American Academy of Arts & Sciences Elects Two BU Profs
Paula Fredriksen, Larry Epstein among class of 2013
At first, Paula Fredriksen was mystified by the emails that showed up in her inbox offering congratulations from friends and colleagues. The University’s William Goodwin Aurelio Professor of the Appreciation of Scripture Emerita, Fredriksen was in Jerusalem, where she is a distinguished visiting professor at Hebrew University. “I didn’t have a clue what I was being congratulated about,” she says. Someone finally mentioned that she had been elected to the American Academy of Arts & Sciences (AAAS). “It wasn’t until I googled the AAAS web page and saw the 2013 class roster that I fully grasped my new circumstances,” says Fredriksen. “I had no idea that I was even under consideration. Few surprises are pleasant. This one certainly was!”
An expert on the history of early Christianity, Fredriksen is the author of several books, including Jesus of Nazareth, King of the Jews: A Jewish Life and the Emergence of Christianity, Augustine and the Jews: A Christian Defense of Jews and Judaism, and Sin, the Early History of an Idea. She is currently working on two books: the first explores the reasons the disciple Paul’s Jewish messianic movement extended itself to pagan communities, and the second examines the first six Christian centuries. After those projects, says Fredriksen, she’s contemplating writing a cookbook.
Also elected to the AAAS is Larry Epstein, a College of Arts & Sciences professor of economics. A pioneer in the field of decision theory, which uses mathematical models to predict how people make decisions, Epstein studies the choices people make in different situations—from day-to-day shopping to investment decisions—to find common behaviors that should underlie their choices, regardless of their situation.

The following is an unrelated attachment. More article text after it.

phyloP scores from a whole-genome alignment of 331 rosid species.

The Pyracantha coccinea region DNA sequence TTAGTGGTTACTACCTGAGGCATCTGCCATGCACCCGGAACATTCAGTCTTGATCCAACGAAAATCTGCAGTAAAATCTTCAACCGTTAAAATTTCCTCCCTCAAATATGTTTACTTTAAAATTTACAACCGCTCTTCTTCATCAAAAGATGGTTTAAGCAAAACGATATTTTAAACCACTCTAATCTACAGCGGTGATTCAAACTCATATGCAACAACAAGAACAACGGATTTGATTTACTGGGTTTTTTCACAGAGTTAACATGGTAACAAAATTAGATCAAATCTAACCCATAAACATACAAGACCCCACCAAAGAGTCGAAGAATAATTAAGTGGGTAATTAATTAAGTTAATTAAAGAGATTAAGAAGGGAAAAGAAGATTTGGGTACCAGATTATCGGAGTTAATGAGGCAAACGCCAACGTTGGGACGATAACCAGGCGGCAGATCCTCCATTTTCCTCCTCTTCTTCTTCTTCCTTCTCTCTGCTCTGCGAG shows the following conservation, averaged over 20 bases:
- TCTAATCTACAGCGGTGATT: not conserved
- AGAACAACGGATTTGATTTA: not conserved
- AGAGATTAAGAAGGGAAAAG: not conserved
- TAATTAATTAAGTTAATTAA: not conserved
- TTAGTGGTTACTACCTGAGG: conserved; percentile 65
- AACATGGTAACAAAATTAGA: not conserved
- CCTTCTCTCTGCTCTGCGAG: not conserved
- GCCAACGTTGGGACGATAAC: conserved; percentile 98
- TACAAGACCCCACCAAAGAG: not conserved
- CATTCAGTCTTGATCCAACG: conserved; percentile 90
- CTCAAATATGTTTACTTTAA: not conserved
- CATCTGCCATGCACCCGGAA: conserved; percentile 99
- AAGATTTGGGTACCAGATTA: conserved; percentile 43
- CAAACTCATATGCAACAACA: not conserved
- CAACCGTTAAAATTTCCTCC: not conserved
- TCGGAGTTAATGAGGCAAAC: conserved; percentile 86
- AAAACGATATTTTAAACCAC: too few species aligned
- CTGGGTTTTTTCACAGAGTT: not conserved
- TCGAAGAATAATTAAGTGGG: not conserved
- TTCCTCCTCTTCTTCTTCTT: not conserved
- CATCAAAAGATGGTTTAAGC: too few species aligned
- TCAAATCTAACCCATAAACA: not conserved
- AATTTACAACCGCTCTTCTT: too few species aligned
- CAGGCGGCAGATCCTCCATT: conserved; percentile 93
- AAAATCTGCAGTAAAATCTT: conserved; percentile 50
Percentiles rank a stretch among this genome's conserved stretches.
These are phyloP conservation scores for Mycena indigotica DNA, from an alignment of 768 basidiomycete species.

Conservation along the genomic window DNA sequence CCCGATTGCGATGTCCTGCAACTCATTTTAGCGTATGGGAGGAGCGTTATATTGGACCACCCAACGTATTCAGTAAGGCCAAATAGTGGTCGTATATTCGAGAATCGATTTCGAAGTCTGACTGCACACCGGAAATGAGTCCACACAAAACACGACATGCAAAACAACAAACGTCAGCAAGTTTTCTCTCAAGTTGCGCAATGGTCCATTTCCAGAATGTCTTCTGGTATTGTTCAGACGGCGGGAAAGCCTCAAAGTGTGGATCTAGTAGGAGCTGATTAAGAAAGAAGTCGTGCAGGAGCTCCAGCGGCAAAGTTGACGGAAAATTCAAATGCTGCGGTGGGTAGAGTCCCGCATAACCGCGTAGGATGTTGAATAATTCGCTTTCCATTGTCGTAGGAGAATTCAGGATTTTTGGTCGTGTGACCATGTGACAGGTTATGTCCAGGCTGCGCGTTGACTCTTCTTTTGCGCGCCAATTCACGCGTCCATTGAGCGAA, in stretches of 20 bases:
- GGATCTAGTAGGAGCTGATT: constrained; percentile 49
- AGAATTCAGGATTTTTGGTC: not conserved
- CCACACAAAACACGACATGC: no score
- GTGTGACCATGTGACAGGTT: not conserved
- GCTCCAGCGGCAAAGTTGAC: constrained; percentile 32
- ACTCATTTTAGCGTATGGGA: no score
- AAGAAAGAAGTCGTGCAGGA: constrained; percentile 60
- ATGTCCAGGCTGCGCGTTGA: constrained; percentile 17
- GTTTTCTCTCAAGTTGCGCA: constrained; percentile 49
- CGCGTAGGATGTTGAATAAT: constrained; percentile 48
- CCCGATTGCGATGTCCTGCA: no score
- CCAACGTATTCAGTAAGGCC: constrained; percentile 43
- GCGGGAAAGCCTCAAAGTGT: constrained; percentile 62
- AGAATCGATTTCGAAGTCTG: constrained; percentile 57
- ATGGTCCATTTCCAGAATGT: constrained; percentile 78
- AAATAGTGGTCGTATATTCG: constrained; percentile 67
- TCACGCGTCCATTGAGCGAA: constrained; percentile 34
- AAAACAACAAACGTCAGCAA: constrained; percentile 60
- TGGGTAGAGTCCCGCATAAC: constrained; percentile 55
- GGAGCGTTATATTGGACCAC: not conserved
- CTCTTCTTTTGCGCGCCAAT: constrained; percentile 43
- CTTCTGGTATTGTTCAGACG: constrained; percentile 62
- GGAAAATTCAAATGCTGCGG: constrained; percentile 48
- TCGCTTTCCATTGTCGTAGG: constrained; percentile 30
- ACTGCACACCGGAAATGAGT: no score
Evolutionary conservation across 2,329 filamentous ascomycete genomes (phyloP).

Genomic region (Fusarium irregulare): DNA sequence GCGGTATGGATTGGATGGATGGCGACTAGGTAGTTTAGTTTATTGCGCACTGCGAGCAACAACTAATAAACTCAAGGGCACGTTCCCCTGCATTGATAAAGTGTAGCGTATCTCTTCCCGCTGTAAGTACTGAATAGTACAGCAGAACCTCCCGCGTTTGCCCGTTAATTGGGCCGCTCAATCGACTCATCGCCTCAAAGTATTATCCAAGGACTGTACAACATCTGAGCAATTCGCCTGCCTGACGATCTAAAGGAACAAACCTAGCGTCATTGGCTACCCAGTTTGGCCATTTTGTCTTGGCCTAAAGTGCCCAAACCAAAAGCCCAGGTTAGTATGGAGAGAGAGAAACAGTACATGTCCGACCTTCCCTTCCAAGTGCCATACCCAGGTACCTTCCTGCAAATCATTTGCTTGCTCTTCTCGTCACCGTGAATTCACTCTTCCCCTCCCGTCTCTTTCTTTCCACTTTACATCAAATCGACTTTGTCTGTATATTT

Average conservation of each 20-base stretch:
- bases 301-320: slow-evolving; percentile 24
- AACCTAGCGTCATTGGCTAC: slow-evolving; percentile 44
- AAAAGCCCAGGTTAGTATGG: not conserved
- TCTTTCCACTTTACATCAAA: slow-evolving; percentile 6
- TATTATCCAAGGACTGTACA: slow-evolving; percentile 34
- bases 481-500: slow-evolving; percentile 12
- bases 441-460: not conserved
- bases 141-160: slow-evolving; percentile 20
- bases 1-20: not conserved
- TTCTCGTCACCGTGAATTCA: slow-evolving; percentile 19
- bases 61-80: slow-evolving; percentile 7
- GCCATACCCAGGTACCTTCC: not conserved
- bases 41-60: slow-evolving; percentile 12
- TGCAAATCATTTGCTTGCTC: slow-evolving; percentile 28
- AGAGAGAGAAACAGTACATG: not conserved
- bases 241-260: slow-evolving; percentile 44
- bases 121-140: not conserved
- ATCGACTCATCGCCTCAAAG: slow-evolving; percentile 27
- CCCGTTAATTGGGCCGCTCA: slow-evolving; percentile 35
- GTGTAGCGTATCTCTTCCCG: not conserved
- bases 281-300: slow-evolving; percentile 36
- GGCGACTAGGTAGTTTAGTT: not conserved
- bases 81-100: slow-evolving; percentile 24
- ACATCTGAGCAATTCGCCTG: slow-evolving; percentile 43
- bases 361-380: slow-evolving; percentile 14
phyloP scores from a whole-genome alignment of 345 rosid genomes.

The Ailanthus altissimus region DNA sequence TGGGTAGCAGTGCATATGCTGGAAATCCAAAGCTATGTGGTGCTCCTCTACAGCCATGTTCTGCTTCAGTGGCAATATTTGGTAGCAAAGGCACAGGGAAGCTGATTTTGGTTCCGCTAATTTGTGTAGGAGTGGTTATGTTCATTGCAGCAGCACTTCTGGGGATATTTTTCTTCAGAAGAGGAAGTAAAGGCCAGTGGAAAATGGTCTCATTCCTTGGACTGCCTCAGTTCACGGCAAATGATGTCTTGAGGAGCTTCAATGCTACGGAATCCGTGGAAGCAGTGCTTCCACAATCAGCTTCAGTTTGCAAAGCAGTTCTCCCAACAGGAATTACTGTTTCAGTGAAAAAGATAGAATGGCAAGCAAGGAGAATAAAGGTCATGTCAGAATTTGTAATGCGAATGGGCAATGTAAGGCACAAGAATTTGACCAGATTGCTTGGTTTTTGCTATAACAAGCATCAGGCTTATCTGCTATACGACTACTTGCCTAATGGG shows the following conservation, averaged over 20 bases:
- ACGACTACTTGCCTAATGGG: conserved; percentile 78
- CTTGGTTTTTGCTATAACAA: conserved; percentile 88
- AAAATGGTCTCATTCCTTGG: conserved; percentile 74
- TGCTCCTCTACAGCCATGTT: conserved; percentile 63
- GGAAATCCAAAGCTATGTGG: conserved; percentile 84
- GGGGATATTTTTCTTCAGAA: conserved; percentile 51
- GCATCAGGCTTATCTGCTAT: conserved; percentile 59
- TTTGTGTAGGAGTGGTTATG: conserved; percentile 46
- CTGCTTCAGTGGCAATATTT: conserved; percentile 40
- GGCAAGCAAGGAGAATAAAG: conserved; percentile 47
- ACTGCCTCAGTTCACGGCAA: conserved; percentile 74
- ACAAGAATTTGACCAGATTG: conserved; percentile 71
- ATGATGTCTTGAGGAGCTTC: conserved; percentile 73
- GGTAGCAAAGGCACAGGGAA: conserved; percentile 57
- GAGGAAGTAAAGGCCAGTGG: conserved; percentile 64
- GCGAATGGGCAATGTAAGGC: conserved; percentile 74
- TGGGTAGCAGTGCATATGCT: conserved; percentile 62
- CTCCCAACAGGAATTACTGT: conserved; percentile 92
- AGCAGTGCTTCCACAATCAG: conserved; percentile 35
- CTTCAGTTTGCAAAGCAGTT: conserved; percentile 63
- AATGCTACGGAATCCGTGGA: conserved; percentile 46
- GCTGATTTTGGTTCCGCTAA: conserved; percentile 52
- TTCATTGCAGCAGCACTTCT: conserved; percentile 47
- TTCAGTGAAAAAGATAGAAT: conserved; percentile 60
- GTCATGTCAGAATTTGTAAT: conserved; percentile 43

Epstein says he became interested in the field because “everyone makes decisions, and can introspect about how and why you, or family and friends, or stock market investors chose as they did. This, and the perplexing choices one sometimes observes, were strong motivations for me to try to understand better what is going on.” Epstein says that individual decision making “is a basic building block in much of economic theory and thus is important regardless of what kind of economics you study.” He was also drawn to decision theory, he says, because he enjoys “the rigorous and often elegant mathematic approach” used. The economist says he was “completely surprised and very happy” to learn of his election. “It is gratifying to receive this sort of recognition.”
Epstein and Fredriksen are among 185 leaders from academia, the arts and humanities, business, and public affairs who have been elected to join the academy this year; 12 foreign honorary members from around the globe were also elected. Founded in 1780 by John Adams, John Hancock, and other scholar-patriots, AAAS is one of the nation’s leading centers for independent policy research. Other members of the 2013 class include writers Annie Dillard and Jeffrey Eugenides, actors Robert DeNiro and Sally Field, singers Bruce Springsteen and Renée Fleming, and former US Senators Richard Lugar and John Glenn.
“It is a pleasure to welcome Professors Epstein and Fredriksen to the American Academy,” says Virginia Sapiro, dean of Arts & Sciences and an AAAS member. “Their election underscores the importance of their contributions to their respective fields of economics and religion and provides one more sign that Boston University faculty include many scholars who have achieved the highest level of respect and reputation in their fields.”
The American Academy of Arts & Sciences will formally welcome the new class of fellows at an induction ceremony at its Cambridge, Mass., headquarters on October 12, 2013. A list of this year’s inductees is available here.+ Comments